Shortly after I wrote my StoreFront 2.6 Scalability article, we released StoreFront 3.0. And we recently completed our first internal round of hard-core performance & scalability testing, so I have some results and updates to share.

Let’s get to it, shall we?

SSS, General Sizing & Deployment Guidance

This hasn’t changed a ton from 2.6 to 3.0, although, generally speaking, we’ve made some great performance improvements across the board in 3.0 and we can now support about 10-20% more connections per StoreFront box. But I’d still recommend starting with 2 or 3 StoreFront nodes with 4 vCPUs and 8 GB RAM and that should get you to about 150-200k connections per hour (with a logon rate of 50 requests per second).  And before where we recommended “capping” the number of nodes in a server group at 5, we are now comfortable supporting up to 6 nodes in a single server group (I need another entire article to explain the “why” behind this, but just trust me for now).  But that VM spec still seems to be the sweet-spot and will get most customers where they need to be. So what has changed then?

Auto-Provisioned Apps with RfW

The scalability of auto-provisioned apps with RfW, where StoreFront is rolled out to new users, has been significantly improved in 3.0 compared to 2.6.  We made some core tweaks to StoreFront which reduced the number of roundtrips to the various Delivery Services which improved response times by 80% and overall system throughput by 140%!  To put this in perspective, if you have 5 auto-provisioned apps, you can now support somewhere in the neighborhood of 125k connections per hour in 3.0 (compared to 60k in 2.6.).  And if you have 100 auto-provisioned apps being rolled out to new users, we can now achieve roughly 15k connections per hour, whereas before with 2.6 we actually struggled to consistently log on users and enumerate resources and experienced failures from time to time.  So this is a big improvement worth noting and very important for those using RfW with auto-provisioned apps.

Garbage Collection

We realized in SF 2.6 that we had an issue with overall system throughput. As it turns out we were using the default Workstation Garbage Collection (GC). So one of the key changes we made in the 3.0 release was to implement Server GC, which is actually a recommended practice for ASP.NET applications on multi-core servers. This resulted in increased throughput anywhere from 5% to 28% depending on the targeted component tested.

Memory Consumption

If you remember from my last article, I said that RfW required a lot more memory for each user/resource versus Native Receiver. We are happy to report that we’ve worked hard to reduce the memory required for each user/resource from 3 KB in 2.6 to 650 Bytes in 3.0!  As a result, RfW scalability is a lot closer to Native Receiver scalability now (only ~15% difference now in 3.0).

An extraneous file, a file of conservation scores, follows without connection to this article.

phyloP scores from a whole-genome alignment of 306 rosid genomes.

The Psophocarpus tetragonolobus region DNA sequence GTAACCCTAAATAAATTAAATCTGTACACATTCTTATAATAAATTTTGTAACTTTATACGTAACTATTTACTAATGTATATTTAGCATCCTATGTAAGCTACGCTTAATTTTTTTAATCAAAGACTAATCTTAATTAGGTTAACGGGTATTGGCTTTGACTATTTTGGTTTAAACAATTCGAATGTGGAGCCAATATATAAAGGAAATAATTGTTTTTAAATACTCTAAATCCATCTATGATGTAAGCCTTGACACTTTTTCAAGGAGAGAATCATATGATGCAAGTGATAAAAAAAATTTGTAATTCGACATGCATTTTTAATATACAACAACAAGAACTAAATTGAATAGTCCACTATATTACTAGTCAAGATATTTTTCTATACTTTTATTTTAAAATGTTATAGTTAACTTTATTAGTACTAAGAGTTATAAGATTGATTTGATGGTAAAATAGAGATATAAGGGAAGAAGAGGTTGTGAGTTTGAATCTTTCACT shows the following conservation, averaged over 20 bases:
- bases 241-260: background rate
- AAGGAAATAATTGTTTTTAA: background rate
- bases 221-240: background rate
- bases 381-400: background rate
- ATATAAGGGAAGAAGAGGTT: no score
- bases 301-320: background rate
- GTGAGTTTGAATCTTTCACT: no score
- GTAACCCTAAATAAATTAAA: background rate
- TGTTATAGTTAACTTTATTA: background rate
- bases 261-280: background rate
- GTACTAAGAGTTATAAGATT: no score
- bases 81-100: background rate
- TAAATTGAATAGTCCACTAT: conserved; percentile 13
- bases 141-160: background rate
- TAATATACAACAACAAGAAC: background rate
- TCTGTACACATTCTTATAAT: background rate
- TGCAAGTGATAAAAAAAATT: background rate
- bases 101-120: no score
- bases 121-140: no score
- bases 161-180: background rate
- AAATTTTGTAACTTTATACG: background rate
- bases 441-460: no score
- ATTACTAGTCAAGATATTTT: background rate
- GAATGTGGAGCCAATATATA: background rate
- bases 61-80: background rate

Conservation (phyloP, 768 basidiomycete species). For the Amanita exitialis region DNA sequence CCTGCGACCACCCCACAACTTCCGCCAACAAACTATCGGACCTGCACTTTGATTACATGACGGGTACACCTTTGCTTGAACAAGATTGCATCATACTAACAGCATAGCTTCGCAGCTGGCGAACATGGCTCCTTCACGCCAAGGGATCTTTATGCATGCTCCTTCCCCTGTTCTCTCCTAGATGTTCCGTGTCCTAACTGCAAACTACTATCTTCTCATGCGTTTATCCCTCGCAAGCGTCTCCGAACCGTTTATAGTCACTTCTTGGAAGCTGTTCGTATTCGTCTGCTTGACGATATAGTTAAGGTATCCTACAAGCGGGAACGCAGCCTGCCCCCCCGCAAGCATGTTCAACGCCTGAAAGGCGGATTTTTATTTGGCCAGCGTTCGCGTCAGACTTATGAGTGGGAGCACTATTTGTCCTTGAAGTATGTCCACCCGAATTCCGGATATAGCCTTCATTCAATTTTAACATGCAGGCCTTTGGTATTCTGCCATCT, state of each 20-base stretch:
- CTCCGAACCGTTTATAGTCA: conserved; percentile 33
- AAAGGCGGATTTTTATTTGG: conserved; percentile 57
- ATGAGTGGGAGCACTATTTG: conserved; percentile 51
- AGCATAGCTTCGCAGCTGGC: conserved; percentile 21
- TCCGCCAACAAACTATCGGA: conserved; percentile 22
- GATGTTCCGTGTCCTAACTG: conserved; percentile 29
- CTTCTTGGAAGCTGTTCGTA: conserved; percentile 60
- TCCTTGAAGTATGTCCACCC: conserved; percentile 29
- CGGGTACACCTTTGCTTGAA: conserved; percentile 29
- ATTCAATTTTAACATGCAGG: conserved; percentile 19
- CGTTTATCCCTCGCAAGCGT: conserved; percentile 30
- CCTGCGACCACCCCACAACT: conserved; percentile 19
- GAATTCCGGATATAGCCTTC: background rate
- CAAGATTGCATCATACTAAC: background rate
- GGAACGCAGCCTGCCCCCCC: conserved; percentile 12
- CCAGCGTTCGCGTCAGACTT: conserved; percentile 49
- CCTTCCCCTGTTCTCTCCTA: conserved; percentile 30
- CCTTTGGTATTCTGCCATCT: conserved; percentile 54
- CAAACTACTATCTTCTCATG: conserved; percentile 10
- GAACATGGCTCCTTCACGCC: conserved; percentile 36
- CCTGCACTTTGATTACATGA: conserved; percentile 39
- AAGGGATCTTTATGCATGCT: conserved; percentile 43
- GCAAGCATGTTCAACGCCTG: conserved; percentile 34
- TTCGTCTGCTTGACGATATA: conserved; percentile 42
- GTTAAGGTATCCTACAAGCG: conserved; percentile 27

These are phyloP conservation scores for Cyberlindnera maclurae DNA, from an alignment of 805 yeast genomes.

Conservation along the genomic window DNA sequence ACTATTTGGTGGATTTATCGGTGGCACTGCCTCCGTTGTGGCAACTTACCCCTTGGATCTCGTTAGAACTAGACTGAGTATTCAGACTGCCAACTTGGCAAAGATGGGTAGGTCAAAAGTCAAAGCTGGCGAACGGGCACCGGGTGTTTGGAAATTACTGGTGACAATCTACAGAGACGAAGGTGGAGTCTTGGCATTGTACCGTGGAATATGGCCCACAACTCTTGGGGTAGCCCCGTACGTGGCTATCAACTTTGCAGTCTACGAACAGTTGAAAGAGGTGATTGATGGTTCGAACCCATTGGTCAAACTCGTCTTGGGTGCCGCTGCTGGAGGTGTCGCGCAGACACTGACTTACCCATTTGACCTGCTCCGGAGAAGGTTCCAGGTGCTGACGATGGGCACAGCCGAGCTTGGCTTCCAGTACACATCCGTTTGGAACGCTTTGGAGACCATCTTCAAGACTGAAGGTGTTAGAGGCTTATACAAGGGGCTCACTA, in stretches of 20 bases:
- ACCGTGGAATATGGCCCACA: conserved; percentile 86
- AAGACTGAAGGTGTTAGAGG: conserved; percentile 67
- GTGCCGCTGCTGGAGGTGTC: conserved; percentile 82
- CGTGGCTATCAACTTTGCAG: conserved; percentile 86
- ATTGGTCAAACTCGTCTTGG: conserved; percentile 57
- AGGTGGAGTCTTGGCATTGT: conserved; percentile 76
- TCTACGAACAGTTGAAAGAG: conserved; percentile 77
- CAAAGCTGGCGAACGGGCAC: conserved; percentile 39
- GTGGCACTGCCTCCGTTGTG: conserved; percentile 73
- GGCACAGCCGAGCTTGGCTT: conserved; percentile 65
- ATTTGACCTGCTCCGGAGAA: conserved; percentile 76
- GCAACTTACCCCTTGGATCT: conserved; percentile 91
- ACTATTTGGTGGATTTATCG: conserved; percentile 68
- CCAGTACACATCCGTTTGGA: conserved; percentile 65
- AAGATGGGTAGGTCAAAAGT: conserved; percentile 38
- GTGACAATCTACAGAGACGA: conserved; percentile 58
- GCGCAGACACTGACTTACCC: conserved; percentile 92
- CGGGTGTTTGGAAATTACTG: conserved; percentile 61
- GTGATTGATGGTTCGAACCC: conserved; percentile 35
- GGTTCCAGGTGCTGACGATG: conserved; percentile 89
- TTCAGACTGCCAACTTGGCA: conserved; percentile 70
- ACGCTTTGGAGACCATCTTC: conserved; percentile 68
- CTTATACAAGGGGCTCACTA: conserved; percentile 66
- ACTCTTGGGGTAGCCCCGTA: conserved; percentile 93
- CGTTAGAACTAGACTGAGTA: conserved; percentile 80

Credential Wallet

This is something we caught post-2.6 release but before 3.0 went out the door thankfully. We found an issue with the Credential Wallet service under extremely high load. More specifically, we ran into a bottleneck due to the CW service when a single SF 2.6 server issued approximately ~120k auth tokens at any given time (basically you were limited to approximately 120k active user sessions). Luckily only 1 or 2 customers in the world ran into this issue. But we are happy to report that the issue with the CW service has been fixed in the 3.0 release and we have successfully tested up to 400k user authorization tokens.


Now that Receiver X1 is out we wanted to look at how it impacts StoreFront scalability.  As expected, the “Day 1” impact on scalability is fairly substantial as we’re downloading ~120 total files.  Compared to the Web Receiver API testing, StoreFront throughput is reduced by almost 100% when logging on via X1 and fetching a Receiver website at a rate of 100 requests per second.  It is important to keep in mind that these results are only valid for the Day 1 scenario where every user downloads the entire Receiver website.  On subsequent days or logons, the site would be cached and scalability or throughput would not be impacted.  As is the case with using RfW, when using X1, environments should be designed to allow an extra 650 bytes per resource on top of the base 4 GB memory requirement for StoreFront 3.0.  This is one of the reasons I’m recommending 8 GB for every StoreFront VM out of the gates.  One other note – we enabled Integrated Caching on the NetScaler for this particular X1 test so we could provide caching of static content such as JS, CSS, JPG and GIF files.

Future Testing – Site Aggregation, PNAgent, IMA/XML

Of course, there is always more work to do.  We’ve started looking at some other advanced scenarios such as how multiple stores and site aggregation affects StoreFront scalability, how legacy PNAgent affects scalability and how all of these numbers might change if we’re enumerating 6.5-based IMA/XML farms versus FMA-based sites (which all this testing has been based on to date). Once we put these things through our performance lab and have some numbers, I’ll be sure to provide another update.

Special Thanks

Once again, a special thanks and shout-out to our System II Testing team in the UK led by Martin Rowan.  OlgaK also deserves a ton of credit for this StoreFront testing in particular.  I just interpret a lot of the test results and come up with sizing recommendations and leading practices, which is the easy part IMO. All the hard work and months of testing is performed by Martin’s team, and none of this would be possible without them.

Cheers, Nick
Nicholas Rintalan, 

Lead Architect & Director – Americas, Citrix Consulting Services (CCS)